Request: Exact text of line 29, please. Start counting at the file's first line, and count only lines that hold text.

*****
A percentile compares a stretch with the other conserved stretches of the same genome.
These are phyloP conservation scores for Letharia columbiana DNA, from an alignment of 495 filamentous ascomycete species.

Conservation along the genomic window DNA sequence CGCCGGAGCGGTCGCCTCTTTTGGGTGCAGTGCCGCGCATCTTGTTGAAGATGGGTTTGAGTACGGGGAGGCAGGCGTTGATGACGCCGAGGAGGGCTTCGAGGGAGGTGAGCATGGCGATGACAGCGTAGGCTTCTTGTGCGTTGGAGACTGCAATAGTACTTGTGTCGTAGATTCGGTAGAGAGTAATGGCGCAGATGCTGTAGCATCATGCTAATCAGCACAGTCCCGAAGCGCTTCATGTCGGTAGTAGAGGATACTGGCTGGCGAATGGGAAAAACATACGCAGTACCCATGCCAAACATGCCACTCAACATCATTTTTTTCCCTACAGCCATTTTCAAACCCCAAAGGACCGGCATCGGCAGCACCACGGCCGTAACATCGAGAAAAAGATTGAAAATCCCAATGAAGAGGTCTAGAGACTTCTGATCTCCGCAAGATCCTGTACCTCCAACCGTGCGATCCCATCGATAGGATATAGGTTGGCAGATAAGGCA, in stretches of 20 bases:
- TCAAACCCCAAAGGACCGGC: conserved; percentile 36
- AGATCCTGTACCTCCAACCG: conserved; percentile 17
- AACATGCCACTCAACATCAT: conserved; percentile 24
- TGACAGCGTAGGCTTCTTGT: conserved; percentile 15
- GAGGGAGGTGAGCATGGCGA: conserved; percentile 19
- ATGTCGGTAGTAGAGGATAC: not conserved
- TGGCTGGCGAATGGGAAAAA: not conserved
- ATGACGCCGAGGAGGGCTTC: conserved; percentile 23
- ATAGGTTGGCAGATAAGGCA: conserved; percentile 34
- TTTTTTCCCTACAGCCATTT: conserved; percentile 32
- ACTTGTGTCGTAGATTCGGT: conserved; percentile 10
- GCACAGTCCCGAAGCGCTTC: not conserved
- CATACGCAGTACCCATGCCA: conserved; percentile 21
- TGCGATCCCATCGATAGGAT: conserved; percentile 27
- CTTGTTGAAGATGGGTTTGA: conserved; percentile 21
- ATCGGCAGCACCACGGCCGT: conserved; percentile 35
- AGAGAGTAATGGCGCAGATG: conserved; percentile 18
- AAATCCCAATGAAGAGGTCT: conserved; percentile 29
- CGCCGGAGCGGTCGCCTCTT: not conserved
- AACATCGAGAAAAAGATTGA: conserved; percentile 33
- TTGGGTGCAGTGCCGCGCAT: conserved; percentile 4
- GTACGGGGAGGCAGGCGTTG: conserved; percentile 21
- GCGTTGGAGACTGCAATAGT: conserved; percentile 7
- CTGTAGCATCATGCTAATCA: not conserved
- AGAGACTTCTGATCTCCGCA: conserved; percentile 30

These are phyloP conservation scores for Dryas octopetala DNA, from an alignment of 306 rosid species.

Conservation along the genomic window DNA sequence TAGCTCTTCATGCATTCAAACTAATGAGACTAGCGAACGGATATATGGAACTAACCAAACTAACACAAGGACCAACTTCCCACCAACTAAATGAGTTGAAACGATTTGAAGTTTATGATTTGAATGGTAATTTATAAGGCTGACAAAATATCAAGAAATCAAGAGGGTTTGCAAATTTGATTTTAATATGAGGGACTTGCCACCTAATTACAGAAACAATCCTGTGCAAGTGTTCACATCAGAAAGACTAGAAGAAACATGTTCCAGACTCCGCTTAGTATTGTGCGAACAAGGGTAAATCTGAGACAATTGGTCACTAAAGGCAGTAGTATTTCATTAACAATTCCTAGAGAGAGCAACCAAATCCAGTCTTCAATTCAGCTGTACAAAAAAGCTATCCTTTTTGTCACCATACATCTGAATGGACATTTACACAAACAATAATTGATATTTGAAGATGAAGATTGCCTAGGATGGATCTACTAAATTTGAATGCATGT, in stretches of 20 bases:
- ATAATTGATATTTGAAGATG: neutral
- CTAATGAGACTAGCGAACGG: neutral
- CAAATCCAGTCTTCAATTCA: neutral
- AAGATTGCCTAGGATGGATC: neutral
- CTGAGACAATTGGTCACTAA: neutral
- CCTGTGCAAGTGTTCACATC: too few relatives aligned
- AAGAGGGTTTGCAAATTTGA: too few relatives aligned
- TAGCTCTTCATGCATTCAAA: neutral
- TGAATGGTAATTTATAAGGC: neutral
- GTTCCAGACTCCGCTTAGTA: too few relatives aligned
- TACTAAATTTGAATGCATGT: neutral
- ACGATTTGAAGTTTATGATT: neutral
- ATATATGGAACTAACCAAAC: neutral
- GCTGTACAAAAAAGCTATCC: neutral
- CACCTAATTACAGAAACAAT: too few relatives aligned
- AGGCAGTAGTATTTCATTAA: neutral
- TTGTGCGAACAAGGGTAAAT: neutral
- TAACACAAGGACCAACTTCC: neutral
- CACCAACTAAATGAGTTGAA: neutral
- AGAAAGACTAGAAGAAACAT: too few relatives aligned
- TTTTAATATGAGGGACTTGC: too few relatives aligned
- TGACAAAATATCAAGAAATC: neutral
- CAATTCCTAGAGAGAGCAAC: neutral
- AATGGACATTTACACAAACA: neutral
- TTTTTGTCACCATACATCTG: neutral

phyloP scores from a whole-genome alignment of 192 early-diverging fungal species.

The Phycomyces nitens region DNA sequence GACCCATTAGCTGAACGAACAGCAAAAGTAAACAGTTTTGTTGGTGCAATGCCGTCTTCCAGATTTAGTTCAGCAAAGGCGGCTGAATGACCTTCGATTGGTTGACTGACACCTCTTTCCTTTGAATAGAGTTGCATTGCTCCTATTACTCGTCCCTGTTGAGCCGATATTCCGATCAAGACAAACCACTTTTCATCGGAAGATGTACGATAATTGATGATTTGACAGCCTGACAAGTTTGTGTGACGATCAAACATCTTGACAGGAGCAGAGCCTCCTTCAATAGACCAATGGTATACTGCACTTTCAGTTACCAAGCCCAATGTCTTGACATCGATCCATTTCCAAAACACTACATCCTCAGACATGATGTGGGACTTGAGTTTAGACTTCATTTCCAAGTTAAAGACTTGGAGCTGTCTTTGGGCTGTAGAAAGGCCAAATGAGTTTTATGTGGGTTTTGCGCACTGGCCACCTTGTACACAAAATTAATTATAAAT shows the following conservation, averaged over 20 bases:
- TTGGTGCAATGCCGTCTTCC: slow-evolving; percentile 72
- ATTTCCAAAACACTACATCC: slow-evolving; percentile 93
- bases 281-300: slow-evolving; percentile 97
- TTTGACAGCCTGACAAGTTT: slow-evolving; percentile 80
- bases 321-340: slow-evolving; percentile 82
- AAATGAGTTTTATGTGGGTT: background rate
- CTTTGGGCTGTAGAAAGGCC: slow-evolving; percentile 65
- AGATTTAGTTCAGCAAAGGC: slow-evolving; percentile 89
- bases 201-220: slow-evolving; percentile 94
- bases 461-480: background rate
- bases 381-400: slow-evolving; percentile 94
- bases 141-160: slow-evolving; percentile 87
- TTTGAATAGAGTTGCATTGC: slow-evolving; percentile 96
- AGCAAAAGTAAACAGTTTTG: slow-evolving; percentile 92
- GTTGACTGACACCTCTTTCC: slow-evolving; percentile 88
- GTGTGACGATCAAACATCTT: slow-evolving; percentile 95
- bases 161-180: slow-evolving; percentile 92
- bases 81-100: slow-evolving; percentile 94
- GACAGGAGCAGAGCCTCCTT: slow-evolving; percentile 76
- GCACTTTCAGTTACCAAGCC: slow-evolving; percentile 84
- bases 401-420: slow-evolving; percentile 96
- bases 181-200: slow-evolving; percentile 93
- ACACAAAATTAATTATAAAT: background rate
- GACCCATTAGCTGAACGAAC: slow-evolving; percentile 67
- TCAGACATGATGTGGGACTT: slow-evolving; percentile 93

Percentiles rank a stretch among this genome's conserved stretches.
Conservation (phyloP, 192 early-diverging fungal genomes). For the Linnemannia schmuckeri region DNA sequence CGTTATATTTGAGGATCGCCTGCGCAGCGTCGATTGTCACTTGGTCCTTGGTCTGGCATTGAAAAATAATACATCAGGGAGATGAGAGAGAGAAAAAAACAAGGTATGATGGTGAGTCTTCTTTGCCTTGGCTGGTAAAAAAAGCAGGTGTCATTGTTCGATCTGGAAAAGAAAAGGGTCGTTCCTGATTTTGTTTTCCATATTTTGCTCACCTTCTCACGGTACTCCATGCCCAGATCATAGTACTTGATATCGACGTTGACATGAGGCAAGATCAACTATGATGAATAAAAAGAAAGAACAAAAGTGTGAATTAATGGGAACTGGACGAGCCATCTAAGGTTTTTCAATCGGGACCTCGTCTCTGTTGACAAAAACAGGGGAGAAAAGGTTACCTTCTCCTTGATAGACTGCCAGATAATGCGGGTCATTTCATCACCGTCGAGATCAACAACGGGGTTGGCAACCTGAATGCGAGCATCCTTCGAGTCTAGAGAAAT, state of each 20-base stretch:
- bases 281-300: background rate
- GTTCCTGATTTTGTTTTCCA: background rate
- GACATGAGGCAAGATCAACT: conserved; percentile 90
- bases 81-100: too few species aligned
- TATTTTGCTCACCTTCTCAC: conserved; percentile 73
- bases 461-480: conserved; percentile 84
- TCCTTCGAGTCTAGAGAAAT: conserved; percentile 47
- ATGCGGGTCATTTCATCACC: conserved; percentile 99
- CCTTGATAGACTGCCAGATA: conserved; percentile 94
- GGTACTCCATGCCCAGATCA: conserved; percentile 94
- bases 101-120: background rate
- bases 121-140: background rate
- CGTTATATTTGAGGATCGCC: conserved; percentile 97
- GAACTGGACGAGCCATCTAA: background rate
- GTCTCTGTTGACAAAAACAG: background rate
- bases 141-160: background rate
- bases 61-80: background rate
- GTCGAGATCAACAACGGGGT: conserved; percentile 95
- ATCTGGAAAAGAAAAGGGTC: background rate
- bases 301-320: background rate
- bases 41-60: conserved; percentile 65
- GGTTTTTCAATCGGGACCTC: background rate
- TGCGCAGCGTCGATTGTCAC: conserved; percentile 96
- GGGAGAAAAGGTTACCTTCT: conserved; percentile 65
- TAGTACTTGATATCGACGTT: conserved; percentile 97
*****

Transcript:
These are phyloP conservation scores for Dryas octopetala DNA, from an alignment of 306 rosid species.